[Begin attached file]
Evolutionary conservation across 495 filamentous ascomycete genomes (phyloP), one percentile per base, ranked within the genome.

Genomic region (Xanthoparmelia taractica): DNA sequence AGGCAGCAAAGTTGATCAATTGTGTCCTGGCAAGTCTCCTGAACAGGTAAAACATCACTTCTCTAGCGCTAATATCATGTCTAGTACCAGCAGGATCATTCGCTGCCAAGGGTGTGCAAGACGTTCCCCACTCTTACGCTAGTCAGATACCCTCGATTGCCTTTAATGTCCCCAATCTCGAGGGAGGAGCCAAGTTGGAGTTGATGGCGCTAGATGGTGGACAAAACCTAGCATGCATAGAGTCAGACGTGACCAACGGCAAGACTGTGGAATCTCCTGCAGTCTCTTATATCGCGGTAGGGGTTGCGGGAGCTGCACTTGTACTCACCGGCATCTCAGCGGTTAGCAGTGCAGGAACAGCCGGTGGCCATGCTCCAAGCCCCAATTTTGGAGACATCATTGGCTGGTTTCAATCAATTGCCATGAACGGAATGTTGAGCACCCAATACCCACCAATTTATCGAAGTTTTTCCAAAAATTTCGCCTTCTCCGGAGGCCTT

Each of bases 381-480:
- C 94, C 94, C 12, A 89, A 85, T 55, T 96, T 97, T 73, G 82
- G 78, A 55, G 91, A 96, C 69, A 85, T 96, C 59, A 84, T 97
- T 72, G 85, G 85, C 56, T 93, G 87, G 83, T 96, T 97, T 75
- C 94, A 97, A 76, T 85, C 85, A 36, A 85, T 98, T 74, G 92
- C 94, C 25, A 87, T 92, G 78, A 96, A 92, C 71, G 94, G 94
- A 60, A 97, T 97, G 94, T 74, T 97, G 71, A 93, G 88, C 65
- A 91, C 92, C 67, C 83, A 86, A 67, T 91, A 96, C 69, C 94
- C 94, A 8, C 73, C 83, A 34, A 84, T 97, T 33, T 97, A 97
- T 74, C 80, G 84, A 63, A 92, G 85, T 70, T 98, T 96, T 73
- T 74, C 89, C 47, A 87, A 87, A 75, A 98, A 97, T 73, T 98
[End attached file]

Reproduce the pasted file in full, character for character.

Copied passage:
Evolutionary conservation across 495 filamentous ascomycete genomes (phyloP), one percentile per base, ranked within the genome.

Genomic region (Xanthoparmelia taractica): DNA sequence AGGCAGCAAAGTTGATCAATTGTGTCCTGGCAAGTCTCCTGAACAGGTAAAACATCACTTCTCTAGCGCTAATATCATGTCTAGTACCAGCAGGATCATTCGCTGCCAAGGGTGTGCAAGACGTTCCCCACTCTTACGCTAGTCAGATACCCTCGATTGCCTTTAATGTCCCCAATCTCGAGGGAGGAGCCAAGTTGGAGTTGATGGCGCTAGATGGTGGACAAAACCTAGCATGCATAGAGTCAGACGTGACCAACGGCAAGACTGTGGAATCTCCTGCAGTCTCTTATATCGCGGTAGGGGTTGCGGGAGCTGCACTTGTACTCACCGGCATCTCAGCGGTTAGCAGTGCAGGAACAGCCGGTGGCCATGCTCCAAGCCCCAATTTTGGAGACATCATTGGCTGGTTTCAATCAATTGCCATGAACGGAATGTTGAGCACCCAATACCCACCAATTTATCGAAGTTTTTCCAAAAATTTCGCCTTCTCCGGAGGCCTT

Each of bases 381-480:
- C 94, C 94, C 12, A 89, A 85, T 55, T 96, T 97, T 73, G 82
- G 78, A 55, G 91, A 96, C 69, A 85, T 96, C 59, A 84, T 97
- T 72, G 85, G 85, C 56, T 93, G 87, G 83, T 96, T 97, T 75
- C 94, A 97, A 76, T 85, C 85, A 36, A 85, T 98, T 74, G 92
- C 94, C 25, A 87, T 92, G 78, A 96, A 92, C 71, G 94, G 94
- A 60, A 97, T 97, G 94, T 74, T 97, G 71, A 93, G 88, C 65
- A 91, C 92, C 67, C 83, A 86, A 67, T 91, A 96, C 69, C 94
- C 94, A 8, C 73, C 83, A 34, A 84, T 97, T 33, T 97, A 97
- T 74, C 80, G 84, A 63, A 92, G 85, T 70, T 98, T 96, T 73
- T 74, C 89, C 47, A 87, A 87, A 75, A 98, A 97, T 73, T 98